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Toll Hike Has Not Brought Anticipated Mass-Exodus From Tollways

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Tollway

The Illinois Tollway. (Credit: CBS)

Felicia Middlebrooks Felicia Middlebrooks
38-year veteran journalist Felicia Middlebrooks has co-anchored the...
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DOWNERS GROVE, Ill. (CBS) — Tolls went up in Illinois nearly a year ago, but if you think most drivers took alternate routes to avoid paying more, you’d be wrong.

As WBBM Newsradio’s Felicia Middlebrooks reports, fees shot up on Illinois tollways on January 1 of this year. They rose an extra 35 or 45 cents for I-Pass users, and almost double for cash payers.

LISTEN: WBBM Newsradio’s Felicia Middlebrooks reports

But the expected mass-exodus of drivers trying to save money didn’t occur, Illinois Toll Highway Authority executive director Kristi LaFleur tells the Chicago Tribune.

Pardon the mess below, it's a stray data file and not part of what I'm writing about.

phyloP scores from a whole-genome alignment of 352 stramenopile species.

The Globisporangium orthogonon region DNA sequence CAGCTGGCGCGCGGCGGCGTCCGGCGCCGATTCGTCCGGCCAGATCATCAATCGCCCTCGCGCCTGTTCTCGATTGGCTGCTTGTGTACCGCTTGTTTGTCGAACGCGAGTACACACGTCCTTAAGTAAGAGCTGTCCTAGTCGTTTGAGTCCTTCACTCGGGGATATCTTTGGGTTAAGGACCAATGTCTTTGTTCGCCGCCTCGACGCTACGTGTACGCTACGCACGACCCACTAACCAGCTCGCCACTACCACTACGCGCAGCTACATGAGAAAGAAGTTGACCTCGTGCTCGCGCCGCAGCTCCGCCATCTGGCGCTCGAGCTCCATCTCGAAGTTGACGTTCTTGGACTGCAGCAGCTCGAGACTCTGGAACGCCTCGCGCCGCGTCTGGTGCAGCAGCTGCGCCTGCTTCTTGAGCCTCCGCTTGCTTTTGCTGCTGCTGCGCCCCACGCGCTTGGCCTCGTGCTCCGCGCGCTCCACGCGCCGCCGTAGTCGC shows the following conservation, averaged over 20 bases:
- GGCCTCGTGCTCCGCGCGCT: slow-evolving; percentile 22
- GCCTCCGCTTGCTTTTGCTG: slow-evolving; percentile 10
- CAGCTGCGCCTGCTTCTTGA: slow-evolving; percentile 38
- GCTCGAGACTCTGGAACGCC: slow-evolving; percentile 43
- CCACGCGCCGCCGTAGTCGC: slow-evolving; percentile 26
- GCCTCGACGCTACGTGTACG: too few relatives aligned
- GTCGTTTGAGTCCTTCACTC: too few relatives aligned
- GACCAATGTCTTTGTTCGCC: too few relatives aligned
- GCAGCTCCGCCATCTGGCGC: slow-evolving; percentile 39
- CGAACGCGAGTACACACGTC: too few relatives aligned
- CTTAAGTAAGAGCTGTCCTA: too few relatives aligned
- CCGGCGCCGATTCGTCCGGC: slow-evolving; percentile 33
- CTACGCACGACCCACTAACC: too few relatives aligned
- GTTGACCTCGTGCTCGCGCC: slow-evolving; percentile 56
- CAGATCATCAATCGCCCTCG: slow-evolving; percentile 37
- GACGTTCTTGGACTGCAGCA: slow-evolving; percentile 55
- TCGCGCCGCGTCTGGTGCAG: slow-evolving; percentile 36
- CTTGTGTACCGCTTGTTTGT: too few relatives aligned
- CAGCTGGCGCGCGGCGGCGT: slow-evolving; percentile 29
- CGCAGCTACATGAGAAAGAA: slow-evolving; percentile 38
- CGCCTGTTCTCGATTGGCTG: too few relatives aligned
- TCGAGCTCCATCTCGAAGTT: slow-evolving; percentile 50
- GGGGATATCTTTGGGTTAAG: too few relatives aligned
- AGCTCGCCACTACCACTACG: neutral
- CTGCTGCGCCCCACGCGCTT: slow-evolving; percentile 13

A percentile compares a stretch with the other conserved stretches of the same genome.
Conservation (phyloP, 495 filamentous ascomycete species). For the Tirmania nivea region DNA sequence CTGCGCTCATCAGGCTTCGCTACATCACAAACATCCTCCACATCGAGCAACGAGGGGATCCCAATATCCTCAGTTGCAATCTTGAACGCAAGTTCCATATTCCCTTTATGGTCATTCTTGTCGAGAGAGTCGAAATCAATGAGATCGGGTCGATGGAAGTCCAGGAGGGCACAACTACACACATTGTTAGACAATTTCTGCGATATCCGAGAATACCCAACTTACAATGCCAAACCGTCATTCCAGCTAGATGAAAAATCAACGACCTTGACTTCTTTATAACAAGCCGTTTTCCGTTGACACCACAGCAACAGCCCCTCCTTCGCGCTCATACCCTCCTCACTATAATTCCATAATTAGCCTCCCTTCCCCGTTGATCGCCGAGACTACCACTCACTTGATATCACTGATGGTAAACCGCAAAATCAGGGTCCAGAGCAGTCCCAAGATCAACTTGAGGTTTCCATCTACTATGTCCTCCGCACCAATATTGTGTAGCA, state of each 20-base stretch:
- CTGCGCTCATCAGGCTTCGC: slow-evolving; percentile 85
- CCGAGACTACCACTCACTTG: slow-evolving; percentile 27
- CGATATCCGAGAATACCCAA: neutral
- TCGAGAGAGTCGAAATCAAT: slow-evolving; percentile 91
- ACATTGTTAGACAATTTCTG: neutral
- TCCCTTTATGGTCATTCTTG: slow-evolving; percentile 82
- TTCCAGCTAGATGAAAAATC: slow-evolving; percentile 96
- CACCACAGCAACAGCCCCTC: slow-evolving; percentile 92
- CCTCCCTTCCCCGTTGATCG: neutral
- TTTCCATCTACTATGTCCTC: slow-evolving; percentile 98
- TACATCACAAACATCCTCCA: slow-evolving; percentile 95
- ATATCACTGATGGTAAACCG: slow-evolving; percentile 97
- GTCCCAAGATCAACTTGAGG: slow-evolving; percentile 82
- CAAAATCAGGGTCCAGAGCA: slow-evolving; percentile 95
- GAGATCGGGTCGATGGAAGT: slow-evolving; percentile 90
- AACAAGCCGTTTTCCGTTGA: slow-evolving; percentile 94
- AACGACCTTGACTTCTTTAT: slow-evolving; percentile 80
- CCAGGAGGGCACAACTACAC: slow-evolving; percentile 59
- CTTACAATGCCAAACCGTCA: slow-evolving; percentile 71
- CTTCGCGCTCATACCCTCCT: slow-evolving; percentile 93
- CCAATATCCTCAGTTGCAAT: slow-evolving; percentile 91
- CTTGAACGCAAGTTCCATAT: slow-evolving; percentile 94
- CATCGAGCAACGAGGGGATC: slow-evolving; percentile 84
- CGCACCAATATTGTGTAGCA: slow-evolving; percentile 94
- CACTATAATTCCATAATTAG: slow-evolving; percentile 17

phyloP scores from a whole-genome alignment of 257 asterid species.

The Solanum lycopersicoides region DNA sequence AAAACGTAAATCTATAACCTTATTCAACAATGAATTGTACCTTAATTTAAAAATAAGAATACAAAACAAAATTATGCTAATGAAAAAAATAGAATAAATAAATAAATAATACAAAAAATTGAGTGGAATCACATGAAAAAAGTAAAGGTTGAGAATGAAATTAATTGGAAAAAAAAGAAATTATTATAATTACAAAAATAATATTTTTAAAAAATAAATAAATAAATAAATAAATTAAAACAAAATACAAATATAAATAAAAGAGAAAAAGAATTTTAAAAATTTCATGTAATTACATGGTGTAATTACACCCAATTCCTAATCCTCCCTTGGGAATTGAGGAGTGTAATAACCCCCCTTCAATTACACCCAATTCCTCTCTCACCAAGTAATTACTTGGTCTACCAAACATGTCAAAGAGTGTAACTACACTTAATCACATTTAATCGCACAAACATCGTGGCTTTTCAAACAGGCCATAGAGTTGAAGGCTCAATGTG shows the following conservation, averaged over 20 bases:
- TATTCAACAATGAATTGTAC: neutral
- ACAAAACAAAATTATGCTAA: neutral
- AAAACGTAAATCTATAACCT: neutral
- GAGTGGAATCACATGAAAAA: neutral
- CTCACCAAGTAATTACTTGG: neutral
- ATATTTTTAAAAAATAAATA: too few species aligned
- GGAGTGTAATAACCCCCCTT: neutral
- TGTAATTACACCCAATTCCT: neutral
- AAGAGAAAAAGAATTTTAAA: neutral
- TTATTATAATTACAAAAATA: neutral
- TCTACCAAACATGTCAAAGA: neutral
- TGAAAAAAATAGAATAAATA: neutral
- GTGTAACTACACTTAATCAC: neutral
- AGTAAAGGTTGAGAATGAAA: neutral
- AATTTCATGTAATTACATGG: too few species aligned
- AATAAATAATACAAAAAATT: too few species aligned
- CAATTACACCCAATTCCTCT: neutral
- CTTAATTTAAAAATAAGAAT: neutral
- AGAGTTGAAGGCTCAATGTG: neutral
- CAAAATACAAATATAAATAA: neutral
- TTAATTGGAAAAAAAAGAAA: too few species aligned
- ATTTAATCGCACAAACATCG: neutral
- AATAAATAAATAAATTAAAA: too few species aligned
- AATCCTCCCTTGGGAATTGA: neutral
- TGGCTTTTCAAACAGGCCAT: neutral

LaFleur tells the newspaper that says passenger traffic did drop a bit – 2.6 percent – in the first half of the year. But that drop was far less steep than tollway officials expected.

It seems, she told the newspaper, that drivers using alternate routes get nowhere fast. So they just resign themselves to higher fees.

The tollway system said previously that it expected to lose about 6 percent of drivers after the toll increase went into effect.

Because of the higher tolls, the system as of May had increased revenue to $224 million, compared to the $157 million the tollway took in during the same period last year.

As of Jan.1, the 40-cent basic rate toll for I-Pass users – unchanged since 1983 – went up to 75 cents. Drivers who paid cash saw their 80 cent toll go up to $1.50.

Other toll plazas now cost even more. For example, the Waukegan Toll Plaza on I-94 now costs $1.40 (I-Pass) and $2.80 (cash).

An interest group, Taxpayers United of America, filed a lawsuit last year seeking to block the increases by challenging the Toll Highway Authority’s right to charge tolls at all. The group said when the tollways were created in 1953, they were supposed to be turned into freeways within 20 years once the original bonds to fund construction were paid off.

A judge dismissed the lawsuit in December.

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